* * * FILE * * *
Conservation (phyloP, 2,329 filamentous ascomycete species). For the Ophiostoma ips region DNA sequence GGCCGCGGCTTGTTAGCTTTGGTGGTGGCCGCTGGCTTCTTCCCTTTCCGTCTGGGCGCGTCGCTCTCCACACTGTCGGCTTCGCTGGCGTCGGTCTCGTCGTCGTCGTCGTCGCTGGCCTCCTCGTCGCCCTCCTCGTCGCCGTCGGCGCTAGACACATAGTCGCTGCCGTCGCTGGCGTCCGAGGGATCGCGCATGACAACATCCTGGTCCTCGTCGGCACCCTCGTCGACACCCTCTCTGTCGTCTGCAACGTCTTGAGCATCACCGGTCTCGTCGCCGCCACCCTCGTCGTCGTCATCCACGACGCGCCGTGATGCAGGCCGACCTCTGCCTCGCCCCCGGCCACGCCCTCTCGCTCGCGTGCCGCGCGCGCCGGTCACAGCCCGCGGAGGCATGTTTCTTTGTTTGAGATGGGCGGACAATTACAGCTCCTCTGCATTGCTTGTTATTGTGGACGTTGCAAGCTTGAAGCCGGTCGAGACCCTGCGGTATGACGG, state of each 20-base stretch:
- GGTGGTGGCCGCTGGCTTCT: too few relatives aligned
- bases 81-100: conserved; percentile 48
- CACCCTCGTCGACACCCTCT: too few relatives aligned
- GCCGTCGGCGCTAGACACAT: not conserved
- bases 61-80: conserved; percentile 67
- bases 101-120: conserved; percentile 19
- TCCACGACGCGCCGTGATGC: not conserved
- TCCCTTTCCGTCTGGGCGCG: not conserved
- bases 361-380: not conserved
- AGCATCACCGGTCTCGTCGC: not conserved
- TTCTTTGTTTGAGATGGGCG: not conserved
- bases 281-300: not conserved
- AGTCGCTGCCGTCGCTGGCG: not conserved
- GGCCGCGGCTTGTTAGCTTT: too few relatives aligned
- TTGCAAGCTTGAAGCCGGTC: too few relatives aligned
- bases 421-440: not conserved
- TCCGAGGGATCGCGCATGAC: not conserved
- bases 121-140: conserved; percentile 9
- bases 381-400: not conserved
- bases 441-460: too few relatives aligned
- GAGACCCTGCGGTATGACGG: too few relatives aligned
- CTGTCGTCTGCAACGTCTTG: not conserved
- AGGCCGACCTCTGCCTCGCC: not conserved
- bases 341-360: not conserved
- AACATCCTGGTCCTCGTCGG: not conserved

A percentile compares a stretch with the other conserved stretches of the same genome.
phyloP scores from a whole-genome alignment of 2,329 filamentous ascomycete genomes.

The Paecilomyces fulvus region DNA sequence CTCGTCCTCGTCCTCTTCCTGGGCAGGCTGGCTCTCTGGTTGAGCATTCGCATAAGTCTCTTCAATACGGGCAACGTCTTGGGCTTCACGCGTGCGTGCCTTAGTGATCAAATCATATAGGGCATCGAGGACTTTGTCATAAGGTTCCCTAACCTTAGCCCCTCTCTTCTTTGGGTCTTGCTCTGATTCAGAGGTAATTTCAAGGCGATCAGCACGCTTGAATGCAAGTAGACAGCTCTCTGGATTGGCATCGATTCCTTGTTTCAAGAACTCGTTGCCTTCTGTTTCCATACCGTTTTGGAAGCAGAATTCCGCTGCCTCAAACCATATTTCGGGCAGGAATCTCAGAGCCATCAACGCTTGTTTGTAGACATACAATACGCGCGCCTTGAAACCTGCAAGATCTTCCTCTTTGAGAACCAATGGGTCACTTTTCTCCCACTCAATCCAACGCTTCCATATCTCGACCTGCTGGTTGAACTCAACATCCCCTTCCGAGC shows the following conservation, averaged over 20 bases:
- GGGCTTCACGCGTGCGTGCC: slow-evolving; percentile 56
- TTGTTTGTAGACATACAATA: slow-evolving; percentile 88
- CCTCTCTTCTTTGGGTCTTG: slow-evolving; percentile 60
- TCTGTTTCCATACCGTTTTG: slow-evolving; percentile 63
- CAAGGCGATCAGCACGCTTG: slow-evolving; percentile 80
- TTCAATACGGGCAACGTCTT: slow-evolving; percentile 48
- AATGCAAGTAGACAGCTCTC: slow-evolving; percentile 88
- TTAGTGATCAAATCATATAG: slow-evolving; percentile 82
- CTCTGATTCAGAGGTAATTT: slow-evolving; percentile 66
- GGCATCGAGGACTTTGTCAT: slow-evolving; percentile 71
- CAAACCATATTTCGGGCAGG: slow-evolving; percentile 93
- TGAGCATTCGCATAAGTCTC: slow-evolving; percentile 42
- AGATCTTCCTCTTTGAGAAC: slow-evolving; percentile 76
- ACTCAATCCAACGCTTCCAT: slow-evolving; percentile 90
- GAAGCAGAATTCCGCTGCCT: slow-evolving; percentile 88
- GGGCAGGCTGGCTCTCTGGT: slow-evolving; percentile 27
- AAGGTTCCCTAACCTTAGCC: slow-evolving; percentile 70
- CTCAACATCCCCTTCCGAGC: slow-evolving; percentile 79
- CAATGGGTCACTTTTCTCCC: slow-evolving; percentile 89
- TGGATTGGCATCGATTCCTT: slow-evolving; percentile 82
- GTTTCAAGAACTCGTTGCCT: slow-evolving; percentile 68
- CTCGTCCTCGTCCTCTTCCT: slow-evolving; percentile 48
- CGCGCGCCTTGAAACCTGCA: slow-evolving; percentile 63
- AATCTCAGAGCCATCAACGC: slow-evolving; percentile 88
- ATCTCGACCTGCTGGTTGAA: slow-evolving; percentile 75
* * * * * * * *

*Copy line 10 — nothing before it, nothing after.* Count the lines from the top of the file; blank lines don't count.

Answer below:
- bases 361-380: not conserved